On 25th anniversary of the Chernobyl nuclear disaster, an amusement park stands nearby in abandoned Prypiat, Ukraine as a monument to unrealized dreams. The park was scheduled to open May 1, 1986--five days too late--and no one ever got a chance to ride the ferris wheel (pictured). Prypiat, a new city built in 1970 especially for the Soviet Union's nuclear power industry, remains a radioactive ghost town, today.
The unfolding Fukushima disaster raises important questions. A talking head like Professor Christopher Busby, informs us a fissioning reactor cannot be sealed like Chernobyl. Busby still compliments a rapid Russian response in comparison to a weak one in Japan. Col-Gen. Nikolai Antoshkin involved in the 1986 cleanup, as reported by The Telegraph, believes, "Soviet efforts to contain the Chernobyl nuclear disaster a quarter of a century ago were far better than Japan's 'slow-motion' response to the disaster at Fukushima.."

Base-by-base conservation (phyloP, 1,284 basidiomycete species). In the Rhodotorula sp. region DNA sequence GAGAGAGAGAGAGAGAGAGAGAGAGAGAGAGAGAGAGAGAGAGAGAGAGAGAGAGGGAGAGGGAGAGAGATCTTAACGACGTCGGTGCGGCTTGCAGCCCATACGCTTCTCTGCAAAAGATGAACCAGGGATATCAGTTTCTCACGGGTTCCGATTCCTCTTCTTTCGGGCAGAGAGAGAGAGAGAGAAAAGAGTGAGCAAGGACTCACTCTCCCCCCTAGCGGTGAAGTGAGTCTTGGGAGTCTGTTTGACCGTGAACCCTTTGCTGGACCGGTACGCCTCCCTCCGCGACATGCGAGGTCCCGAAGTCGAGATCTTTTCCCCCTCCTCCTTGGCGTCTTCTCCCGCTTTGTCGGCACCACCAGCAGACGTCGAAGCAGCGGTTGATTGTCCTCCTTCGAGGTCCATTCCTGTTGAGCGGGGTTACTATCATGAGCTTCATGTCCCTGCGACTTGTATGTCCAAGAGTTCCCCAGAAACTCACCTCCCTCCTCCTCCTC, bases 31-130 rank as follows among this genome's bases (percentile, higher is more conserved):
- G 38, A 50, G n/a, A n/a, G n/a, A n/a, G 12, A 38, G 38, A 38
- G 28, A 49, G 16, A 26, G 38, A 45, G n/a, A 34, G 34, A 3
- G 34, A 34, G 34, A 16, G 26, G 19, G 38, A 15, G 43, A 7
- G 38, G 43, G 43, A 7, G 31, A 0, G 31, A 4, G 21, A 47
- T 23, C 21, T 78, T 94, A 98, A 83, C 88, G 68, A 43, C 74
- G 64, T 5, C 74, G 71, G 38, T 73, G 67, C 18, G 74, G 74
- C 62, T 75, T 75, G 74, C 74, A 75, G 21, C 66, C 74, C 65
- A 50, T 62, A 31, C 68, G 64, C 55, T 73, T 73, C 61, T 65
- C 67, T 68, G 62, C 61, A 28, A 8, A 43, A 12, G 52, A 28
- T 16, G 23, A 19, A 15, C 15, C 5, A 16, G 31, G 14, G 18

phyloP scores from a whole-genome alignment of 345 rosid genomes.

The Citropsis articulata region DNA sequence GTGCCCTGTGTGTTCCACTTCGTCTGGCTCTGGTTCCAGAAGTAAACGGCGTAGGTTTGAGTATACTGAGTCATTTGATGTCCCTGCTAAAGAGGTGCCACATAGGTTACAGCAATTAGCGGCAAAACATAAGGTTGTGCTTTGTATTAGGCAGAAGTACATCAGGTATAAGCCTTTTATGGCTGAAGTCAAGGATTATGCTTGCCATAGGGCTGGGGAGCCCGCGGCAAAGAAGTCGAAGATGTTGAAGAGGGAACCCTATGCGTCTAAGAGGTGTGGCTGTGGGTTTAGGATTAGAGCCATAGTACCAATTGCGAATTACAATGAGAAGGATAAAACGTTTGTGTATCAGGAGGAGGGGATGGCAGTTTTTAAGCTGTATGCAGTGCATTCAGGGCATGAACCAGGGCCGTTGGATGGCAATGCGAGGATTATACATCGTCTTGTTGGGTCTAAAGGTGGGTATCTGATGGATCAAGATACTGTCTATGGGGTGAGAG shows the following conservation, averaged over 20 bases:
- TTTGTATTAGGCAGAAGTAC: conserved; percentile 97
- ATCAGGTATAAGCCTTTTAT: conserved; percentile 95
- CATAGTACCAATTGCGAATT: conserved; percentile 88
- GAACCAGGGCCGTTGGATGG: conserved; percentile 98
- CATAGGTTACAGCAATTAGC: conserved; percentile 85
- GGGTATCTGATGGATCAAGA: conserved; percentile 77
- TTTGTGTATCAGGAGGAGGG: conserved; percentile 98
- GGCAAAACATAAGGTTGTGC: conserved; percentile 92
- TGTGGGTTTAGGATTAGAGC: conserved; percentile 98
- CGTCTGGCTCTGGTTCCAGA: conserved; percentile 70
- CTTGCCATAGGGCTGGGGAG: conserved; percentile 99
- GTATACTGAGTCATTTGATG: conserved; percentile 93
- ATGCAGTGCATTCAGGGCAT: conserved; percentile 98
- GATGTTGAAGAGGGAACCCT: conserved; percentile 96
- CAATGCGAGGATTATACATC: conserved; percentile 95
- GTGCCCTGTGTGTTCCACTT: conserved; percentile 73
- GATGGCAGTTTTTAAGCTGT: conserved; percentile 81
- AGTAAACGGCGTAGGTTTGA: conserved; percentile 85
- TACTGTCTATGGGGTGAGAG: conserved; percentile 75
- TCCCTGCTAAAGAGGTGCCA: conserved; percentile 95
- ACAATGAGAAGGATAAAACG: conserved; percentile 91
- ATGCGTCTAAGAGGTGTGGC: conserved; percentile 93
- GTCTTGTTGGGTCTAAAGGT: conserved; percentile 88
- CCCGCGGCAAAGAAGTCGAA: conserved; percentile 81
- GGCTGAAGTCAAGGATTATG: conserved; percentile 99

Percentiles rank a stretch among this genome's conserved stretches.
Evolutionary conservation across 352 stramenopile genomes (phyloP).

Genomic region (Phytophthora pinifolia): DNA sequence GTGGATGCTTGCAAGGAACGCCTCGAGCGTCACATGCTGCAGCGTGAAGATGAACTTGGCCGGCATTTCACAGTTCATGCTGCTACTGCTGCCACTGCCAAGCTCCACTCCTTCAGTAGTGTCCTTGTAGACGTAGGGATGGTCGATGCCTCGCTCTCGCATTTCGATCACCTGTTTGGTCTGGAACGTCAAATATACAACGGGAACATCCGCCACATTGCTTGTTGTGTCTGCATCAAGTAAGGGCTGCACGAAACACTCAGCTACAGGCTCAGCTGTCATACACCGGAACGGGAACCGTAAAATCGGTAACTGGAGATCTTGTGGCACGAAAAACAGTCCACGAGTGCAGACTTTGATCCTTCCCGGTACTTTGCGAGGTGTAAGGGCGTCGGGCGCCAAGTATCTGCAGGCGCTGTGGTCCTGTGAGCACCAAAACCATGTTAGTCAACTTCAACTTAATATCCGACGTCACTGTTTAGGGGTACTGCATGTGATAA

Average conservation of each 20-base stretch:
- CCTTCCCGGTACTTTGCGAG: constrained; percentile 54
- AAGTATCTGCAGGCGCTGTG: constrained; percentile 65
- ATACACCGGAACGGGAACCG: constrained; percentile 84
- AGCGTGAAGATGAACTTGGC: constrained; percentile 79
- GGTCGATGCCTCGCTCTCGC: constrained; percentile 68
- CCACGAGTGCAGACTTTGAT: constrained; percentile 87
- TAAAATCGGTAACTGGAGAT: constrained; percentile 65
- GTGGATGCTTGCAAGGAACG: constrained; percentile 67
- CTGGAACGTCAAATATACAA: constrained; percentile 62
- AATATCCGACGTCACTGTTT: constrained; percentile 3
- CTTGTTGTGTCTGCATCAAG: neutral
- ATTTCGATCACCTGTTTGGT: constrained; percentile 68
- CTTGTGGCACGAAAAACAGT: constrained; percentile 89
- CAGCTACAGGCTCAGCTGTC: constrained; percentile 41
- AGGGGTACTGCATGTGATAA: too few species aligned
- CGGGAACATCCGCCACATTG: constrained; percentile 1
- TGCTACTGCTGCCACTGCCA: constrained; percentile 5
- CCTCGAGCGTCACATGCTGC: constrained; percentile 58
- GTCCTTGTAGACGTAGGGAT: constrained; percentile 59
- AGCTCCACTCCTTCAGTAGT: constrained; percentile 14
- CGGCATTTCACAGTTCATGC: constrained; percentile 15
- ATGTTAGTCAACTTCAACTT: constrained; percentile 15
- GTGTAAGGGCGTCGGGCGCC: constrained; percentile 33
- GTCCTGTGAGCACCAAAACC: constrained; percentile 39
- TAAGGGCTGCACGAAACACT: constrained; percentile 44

The present writer believes the courage and intelligence is clearly present to respond effectively at Fukushima. The sad reality is a reaction similar to Antoshkin's, "...said he was shocked at how poorly Japan had coped with its own nuclear disaster". Everyone should be asking what containment efforts can be implemented? There are other ways to effect a measure of containment even if a shroud of concrete to cover a fissioning reactor isn't possible. The world should be shouting--do something!